A pump to inject water into one of the severely damaged reactors at the Fukushima No.1 nuclear complex halted Monday after a worker accidentally triggered a power failure, Tokyo Electric Power Co. said.
The halt occurred at around 9:47 a.m. but cooling of the No. 1 reactor immediately resumed through a backup pump, Tepco said.
The utility said the power failure occurred when one of two employees conducting routine checks of electricity equipment wrongly pushed a “stop” button on a switchboard, cutting power supply.
The utility does not have a procedure manual detailing how to manage the equipment and the worker had not previously conducted such checks, according to the utility. The other worker, who knew the proper procedure, was checking another switchboard and did not notice the mistake.
At the Fukushima plant in northeastern Japan, reactors 1 to 3 suffered meltdowns in March 2011 when tsunami hit the plant, flooding electrical equipment and triggering the failure of the reactor cooling system.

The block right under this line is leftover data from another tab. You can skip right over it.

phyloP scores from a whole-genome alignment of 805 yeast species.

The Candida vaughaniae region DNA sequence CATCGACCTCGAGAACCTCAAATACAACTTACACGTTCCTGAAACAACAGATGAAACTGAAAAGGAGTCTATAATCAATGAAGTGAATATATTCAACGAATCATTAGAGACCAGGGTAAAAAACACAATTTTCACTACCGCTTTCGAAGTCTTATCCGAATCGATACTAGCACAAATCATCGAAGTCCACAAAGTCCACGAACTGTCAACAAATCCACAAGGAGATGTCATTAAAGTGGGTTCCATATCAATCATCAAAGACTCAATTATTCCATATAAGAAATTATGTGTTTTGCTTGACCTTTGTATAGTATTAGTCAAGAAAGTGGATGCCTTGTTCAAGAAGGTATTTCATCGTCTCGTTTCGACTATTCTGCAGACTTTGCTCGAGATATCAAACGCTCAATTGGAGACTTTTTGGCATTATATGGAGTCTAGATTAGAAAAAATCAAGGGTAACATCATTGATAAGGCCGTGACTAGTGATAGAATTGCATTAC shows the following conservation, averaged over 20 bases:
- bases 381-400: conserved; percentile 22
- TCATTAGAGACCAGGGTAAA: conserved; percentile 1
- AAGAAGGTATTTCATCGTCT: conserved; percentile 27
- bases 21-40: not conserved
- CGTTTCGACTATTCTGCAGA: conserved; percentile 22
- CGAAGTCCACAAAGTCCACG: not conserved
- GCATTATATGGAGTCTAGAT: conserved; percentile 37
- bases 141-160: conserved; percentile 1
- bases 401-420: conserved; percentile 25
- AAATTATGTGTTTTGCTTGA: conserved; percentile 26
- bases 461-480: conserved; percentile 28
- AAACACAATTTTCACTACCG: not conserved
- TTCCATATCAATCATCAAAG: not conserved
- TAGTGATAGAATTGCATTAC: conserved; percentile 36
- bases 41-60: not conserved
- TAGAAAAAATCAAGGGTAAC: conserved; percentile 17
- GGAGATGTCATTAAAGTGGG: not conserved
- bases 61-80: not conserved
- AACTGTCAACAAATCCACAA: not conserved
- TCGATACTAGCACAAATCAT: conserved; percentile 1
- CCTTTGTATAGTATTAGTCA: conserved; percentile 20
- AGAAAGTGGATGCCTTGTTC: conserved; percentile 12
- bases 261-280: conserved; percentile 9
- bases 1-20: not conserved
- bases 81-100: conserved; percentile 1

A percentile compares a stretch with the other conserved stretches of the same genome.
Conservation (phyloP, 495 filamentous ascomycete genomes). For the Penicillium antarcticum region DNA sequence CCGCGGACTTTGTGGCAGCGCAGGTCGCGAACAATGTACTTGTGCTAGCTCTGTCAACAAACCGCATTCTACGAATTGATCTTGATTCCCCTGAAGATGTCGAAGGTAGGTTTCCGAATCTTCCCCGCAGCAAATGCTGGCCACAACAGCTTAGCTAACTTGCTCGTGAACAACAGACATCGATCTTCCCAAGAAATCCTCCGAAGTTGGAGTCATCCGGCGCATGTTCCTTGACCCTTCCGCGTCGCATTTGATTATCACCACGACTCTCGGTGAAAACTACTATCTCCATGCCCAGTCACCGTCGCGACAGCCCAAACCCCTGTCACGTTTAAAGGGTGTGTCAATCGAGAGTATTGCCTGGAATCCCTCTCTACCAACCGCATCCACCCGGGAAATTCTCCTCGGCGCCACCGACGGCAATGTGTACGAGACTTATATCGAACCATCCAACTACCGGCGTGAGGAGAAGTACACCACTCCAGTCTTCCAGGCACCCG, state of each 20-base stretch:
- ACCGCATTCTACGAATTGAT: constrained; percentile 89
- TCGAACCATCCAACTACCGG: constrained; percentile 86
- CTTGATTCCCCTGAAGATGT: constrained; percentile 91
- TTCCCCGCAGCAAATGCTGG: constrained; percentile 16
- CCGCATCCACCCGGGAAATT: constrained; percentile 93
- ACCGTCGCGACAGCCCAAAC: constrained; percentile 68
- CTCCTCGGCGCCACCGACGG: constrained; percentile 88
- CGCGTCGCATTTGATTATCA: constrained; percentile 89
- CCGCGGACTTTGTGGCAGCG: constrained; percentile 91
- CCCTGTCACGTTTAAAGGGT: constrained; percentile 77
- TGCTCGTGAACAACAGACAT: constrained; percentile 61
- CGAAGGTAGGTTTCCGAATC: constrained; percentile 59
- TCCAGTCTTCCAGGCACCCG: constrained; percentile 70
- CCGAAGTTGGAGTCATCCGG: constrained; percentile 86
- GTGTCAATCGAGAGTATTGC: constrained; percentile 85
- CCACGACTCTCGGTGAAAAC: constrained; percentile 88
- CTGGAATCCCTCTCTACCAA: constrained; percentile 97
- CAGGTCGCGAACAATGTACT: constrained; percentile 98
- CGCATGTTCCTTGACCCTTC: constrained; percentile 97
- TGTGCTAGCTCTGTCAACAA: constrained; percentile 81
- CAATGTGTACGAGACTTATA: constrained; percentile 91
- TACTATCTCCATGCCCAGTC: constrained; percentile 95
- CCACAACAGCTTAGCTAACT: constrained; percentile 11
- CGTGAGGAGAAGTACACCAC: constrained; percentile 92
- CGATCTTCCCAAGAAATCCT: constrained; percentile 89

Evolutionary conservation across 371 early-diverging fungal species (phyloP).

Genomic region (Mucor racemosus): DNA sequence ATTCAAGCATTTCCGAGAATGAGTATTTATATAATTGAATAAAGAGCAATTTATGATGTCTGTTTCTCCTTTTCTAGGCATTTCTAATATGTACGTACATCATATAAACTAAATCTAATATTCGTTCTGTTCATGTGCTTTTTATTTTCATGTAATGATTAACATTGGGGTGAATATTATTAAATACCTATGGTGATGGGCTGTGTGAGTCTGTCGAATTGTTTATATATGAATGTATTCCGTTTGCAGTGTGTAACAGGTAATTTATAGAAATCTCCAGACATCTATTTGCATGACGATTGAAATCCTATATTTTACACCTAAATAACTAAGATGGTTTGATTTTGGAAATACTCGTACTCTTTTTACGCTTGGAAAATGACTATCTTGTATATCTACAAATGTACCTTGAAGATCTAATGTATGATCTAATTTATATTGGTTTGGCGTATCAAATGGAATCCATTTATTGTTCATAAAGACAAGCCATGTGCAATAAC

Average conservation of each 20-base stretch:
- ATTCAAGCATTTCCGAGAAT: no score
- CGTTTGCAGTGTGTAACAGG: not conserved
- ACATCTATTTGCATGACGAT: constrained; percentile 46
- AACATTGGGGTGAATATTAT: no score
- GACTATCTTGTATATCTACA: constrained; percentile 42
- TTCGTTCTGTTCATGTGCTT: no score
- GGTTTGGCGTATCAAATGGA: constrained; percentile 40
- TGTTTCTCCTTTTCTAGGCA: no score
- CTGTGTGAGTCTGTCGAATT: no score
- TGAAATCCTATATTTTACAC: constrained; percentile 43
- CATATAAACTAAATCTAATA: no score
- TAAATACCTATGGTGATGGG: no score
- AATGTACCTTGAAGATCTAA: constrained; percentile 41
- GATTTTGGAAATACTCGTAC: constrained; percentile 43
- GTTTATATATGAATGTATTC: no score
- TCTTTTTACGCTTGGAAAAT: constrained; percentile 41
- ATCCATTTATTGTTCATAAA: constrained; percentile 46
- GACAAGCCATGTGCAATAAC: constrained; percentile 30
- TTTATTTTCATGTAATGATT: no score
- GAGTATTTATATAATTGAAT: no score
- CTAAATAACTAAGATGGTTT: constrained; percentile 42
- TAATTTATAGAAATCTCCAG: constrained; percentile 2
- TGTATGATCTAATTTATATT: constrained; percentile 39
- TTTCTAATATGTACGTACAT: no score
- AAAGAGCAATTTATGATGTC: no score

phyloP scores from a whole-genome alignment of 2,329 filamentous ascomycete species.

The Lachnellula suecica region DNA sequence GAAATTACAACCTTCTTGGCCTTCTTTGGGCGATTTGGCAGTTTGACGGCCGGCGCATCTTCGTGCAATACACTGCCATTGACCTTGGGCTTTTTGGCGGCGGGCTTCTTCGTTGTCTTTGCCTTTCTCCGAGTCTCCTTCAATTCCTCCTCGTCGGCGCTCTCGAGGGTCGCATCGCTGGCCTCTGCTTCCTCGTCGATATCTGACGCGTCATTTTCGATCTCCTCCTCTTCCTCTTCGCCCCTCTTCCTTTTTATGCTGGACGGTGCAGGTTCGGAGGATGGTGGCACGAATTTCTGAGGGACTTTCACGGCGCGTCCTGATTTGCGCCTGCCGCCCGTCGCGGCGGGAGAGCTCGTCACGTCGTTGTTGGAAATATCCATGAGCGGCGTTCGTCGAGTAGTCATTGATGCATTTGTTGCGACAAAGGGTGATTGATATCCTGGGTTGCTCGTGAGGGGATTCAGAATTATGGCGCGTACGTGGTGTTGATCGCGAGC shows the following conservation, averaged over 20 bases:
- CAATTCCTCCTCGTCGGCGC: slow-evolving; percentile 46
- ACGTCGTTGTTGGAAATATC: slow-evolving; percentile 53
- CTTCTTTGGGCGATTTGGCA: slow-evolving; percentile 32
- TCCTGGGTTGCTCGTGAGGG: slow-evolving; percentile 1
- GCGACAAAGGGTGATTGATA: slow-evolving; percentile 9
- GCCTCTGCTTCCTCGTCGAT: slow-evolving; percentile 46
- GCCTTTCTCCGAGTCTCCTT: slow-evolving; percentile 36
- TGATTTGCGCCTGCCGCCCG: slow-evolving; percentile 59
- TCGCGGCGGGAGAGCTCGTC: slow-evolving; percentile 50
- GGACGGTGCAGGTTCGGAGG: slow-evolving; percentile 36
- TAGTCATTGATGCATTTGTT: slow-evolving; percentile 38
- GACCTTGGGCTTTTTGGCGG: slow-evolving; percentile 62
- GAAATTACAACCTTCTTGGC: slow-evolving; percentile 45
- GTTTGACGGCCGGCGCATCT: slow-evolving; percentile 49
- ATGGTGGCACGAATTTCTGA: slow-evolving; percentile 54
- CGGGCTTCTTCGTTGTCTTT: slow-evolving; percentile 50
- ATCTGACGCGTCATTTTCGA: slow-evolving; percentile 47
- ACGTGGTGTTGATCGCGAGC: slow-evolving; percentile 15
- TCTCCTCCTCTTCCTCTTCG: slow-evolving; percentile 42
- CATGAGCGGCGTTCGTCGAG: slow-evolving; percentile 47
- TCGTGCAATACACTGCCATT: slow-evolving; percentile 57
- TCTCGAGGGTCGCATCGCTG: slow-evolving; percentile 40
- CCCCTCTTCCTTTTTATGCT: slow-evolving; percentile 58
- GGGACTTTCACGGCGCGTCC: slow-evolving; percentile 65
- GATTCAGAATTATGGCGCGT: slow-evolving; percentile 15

A power outage was also triggered last March when a rat touched a makeshift switchboard. The incident disabled the cooling system for the spent fuel pools of the reactors 1, 3 and 4 units and it took 29 hours to fully restore the system.
The reactors 1 to 3 are currently being kept cool by pouring around 400 tons of water into them every day. But the total amount of toxic water is increasing daily as groundwater is seeping into reactor buildings and mixing with water that passes through the reactors.
The government has decided to finance some measures to address the situation, such as the construction of a huge underground ice wall around reactor buildings to block the entry of groundwater.
Economy, Trade and Industry Minister Toshimitsu Motegi told a Diet committee Monday that the government may consider providing additional funds for a backup plan to be prepared in case the current planned measures fail to deal with the contaminated water.
“The government will play a proactive role on issues that involve technical difficulties,” he said.
The government has said it will spend ¥47 billion on construction of the ice wall, in which up to 1.4 kilometers of soil around the reactors 1 to 4 will be frozen.
An official at the Economy, Trade and Industry Ministry said that the annual operational cost of the system is expected to amount to several billion yen.
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